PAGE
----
^ 3.03.13.2The letters ⟨q⟩, ⟨x⟩, and ⟨y⟩ occur mostly in loanwords, but they may also appear in words and names that reflect older spelling conventions. ⟨Q⟩ is almost always followed by ⟨u⟩ (that is, ⟨qu⟩) because nearly every word with a ⟨qu⟩ is borrowed from French or Latin.
^Normally, ⟨y⟩ is generally called /ɛɪ/. However, when it is used in common speech and/or the need arises to distinguish the letter from ⟨ij⟩, it is most often referred to as Griekse ij (sometimes written ⟨Griekse Y⟩)('Greek Y'); i-grec, a French word having a similar meaning; or ypsilon.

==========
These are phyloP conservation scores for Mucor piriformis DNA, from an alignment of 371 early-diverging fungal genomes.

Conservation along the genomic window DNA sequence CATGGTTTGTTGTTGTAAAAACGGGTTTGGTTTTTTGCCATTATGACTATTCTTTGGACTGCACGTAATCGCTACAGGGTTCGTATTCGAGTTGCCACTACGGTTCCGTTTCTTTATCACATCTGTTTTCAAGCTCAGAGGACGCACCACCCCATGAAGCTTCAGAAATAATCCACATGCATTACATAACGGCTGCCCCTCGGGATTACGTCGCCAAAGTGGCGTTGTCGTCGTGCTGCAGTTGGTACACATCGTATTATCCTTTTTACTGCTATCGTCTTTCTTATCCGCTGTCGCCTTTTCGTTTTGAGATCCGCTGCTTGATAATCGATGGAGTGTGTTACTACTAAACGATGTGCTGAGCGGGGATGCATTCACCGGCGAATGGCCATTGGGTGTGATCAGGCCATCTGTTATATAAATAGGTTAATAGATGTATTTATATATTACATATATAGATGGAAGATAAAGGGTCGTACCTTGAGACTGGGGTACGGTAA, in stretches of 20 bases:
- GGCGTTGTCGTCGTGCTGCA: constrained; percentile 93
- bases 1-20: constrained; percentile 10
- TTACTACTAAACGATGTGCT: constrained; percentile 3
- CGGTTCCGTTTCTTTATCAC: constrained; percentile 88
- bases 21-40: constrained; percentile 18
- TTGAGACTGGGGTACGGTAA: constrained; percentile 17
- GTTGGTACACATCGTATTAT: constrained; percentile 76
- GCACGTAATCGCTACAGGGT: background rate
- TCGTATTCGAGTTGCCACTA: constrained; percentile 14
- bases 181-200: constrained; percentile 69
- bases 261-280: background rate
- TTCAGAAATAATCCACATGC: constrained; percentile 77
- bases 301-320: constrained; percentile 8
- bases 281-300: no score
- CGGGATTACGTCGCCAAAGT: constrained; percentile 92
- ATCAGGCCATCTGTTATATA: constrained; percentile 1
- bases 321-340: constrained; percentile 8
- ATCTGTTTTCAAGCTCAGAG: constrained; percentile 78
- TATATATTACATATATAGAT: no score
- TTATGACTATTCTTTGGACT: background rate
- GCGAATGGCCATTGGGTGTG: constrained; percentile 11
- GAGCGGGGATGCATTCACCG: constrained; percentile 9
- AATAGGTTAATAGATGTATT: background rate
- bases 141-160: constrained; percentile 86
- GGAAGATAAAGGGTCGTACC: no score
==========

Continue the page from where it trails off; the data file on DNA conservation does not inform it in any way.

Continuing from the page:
^The digraph IJ behaves like a separate letter for capitalisation. In alphabetical order, IJ may not be distinguished from with Y (usual for telephone directories), or it may come between ii and ik (which is common in dictionaries). In Dutch primary education the (more common) digraph IJ often replaces the (less common) Y as the 25th letter of the alphabet.